These cytoskeletal filaments have a well-established dynamic and synergistic relationship in terms of cellular growth, division and movement. However the molecular basis governing this synergy remains poorly understood, although several proteins have been identified as potential ‘linkers’ between actin and microtubules. As they play a crucial role in cellular function, determining the mechanics of their relationship is fundamental in understanding cellular irregularities and pathologies.



May's Paper of the Month

May’s ‘Paper of the Month’ is a collaboration between a number of different laboratories and Institutes: the Max Planck Institute of Colloids and Interfaces, Nanyang Technological University, Massachusetts Institute of Technology and the Wyss Institute for Biologically Inspired Engineering.

Their paper ‘Multi-scale thermal stability of a hard thermoplastic protein-based material’ determined the thermal properties of a potentially novel and sustainable biopolymer to replace the unsustainable petrochemical polymers we rely so heavily on today.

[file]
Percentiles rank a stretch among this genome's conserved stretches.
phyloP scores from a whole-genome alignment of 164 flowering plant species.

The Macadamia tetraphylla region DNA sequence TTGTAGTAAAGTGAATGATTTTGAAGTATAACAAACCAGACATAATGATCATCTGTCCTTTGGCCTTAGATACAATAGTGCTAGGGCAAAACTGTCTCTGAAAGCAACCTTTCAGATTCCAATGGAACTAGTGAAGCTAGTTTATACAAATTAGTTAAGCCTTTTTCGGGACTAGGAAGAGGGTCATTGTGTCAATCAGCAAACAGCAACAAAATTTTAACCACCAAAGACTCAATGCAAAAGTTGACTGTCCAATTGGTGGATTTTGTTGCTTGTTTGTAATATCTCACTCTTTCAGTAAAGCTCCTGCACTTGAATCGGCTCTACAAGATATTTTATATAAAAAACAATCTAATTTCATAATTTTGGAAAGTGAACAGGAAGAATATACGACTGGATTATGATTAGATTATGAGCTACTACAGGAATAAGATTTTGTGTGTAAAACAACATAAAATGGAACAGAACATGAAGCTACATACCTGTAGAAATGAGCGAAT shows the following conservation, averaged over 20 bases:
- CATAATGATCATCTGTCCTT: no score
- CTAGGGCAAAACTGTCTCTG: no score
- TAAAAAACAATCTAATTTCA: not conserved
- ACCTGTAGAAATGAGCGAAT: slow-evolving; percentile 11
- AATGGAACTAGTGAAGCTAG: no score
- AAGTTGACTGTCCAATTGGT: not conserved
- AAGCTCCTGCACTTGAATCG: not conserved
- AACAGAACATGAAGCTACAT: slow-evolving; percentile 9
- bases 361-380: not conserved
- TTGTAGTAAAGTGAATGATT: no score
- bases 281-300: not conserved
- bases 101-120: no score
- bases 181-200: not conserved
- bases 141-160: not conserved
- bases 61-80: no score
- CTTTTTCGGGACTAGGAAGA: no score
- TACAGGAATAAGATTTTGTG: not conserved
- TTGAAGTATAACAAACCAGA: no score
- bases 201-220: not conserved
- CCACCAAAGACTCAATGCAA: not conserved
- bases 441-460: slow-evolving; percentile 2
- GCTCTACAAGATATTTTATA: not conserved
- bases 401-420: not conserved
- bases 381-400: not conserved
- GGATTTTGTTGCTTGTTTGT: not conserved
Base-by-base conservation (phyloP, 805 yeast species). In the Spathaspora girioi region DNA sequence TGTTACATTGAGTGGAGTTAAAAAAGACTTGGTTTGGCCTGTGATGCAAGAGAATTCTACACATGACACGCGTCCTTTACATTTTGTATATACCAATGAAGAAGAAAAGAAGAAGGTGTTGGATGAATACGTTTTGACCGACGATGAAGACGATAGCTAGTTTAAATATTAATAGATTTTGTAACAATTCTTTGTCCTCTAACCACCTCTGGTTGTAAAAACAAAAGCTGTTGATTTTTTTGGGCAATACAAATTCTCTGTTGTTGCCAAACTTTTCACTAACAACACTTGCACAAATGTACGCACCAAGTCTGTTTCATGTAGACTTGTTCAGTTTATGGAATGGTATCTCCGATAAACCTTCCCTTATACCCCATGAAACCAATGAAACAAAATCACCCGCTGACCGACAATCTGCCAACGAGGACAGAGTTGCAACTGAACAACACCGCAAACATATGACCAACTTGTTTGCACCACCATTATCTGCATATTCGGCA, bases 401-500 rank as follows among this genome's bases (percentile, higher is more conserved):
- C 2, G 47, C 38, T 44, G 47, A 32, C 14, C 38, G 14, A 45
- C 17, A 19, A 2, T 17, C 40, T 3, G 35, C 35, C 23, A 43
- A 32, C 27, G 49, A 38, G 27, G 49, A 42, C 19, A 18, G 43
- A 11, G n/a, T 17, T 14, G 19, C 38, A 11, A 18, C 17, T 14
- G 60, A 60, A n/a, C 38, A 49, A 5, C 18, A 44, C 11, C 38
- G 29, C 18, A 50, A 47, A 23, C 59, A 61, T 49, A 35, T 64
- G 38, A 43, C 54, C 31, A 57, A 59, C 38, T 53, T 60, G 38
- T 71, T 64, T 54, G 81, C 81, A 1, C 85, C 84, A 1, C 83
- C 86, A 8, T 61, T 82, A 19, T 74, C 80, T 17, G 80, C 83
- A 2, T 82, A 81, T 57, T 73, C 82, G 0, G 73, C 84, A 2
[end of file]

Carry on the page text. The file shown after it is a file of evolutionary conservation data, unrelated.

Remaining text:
The search is on to find alternatives to petrochemical based polymers which can be used to synthesize thermoplastics. But it is challenging because not many biopolymers have the chemical properties required to replace thermoplastics. Even when such properties are induced through chemical processing, the biopolymers often lose the integrity of their physical nature. However, one exception may be Sucker Ring Teeth (SRT), made of a protein called Suckerin, which is found in the tentacles of squid and cuttlefish. 


Lighting the Way